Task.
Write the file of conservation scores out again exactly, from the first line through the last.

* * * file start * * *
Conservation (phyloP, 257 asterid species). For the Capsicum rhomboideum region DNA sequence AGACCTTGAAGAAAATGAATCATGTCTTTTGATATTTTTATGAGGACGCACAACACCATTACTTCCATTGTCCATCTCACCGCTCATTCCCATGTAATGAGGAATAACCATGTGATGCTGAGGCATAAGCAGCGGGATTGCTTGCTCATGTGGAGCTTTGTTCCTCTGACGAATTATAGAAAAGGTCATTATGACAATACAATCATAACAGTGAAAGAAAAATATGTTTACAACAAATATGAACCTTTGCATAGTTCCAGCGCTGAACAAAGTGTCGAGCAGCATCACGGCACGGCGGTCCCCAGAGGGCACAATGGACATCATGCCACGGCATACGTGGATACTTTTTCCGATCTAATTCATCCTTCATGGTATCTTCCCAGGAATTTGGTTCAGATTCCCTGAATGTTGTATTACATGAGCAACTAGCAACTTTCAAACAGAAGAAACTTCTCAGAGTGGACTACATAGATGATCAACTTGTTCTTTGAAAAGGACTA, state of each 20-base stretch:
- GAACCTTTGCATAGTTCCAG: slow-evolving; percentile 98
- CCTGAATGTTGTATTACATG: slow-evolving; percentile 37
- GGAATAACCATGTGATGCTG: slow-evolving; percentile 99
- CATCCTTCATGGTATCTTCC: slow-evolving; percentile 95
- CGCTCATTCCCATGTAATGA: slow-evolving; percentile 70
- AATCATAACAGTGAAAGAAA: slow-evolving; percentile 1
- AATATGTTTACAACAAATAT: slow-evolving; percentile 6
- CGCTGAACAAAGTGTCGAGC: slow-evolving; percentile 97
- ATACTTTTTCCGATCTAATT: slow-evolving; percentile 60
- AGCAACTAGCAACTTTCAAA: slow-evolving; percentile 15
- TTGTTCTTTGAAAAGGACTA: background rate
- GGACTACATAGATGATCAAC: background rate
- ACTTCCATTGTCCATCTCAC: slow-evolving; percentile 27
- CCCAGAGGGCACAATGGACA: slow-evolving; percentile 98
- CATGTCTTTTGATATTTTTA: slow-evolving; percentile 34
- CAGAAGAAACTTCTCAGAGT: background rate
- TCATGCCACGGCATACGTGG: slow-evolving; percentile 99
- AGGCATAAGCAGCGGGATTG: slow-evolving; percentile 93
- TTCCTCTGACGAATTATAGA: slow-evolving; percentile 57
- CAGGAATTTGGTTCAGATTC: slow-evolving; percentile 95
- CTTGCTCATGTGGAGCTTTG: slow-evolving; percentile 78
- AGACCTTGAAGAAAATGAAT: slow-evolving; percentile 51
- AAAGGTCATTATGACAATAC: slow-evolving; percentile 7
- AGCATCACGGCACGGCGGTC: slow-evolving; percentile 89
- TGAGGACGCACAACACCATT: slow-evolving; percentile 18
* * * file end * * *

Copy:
Conservation (phyloP, 257 asterid species). For the Capsicum rhomboideum region DNA sequence AGACCTTGAAGAAAATGAATCATGTCTTTTGATATTTTTATGAGGACGCACAACACCATTACTTCCATTGTCCATCTCACCGCTCATTCCCATGTAATGAGGAATAACCATGTGATGCTGAGGCATAAGCAGCGGGATTGCTTGCTCATGTGGAGCTTTGTTCCTCTGACGAATTATAGAAAAGGTCATTATGACAATACAATCATAACAGTGAAAGAAAAATATGTTTACAACAAATATGAACCTTTGCATAGTTCCAGCGCTGAACAAAGTGTCGAGCAGCATCACGGCACGGCGGTCCCCAGAGGGCACAATGGACATCATGCCACGGCATACGTGGATACTTTTTCCGATCTAATTCATCCTTCATGGTATCTTCCCAGGAATTTGGTTCAGATTCCCTGAATGTTGTATTACATGAGCAACTAGCAACTTTCAAACAGAAGAAACTTCTCAGAGTGGACTACATAGATGATCAACTTGTTCTTTGAAAAGGACTA, state of each 20-base stretch:
- GAACCTTTGCATAGTTCCAG: slow-evolving; percentile 98
- CCTGAATGTTGTATTACATG: slow-evolving; percentile 37
- GGAATAACCATGTGATGCTG: slow-evolving; percentile 99
- CATCCTTCATGGTATCTTCC: slow-evolving; percentile 95
- CGCTCATTCCCATGTAATGA: slow-evolving; percentile 70
- AATCATAACAGTGAAAGAAA: slow-evolving; percentile 1
- AATATGTTTACAACAAATAT: slow-evolving; percentile 6
- CGCTGAACAAAGTGTCGAGC: slow-evolving; percentile 97
- ATACTTTTTCCGATCTAATT: slow-evolving; percentile 60
- AGCAACTAGCAACTTTCAAA: slow-evolving; percentile 15
- TTGTTCTTTGAAAAGGACTA: background rate
- GGACTACATAGATGATCAAC: background rate
- ACTTCCATTGTCCATCTCAC: slow-evolving; percentile 27
- CCCAGAGGGCACAATGGACA: slow-evolving; percentile 98
- CATGTCTTTTGATATTTTTA: slow-evolving; percentile 34
- CAGAAGAAACTTCTCAGAGT: background rate
- TCATGCCACGGCATACGTGG: slow-evolving; percentile 99
- AGGCATAAGCAGCGGGATTG: slow-evolving; percentile 93
- TTCCTCTGACGAATTATAGA: slow-evolving; percentile 57
- CAGGAATTTGGTTCAGATTC: slow-evolving; percentile 95
- CTTGCTCATGTGGAGCTTTG: slow-evolving; percentile 78
- AGACCTTGAAGAAAATGAAT: slow-evolving; percentile 51
- AAAGGTCATTATGACAATAC: slow-evolving; percentile 7
- AGCATCACGGCACGGCGGTC: slow-evolving; percentile 89
- TGAGGACGCACAACACCATT: slow-evolving; percentile 18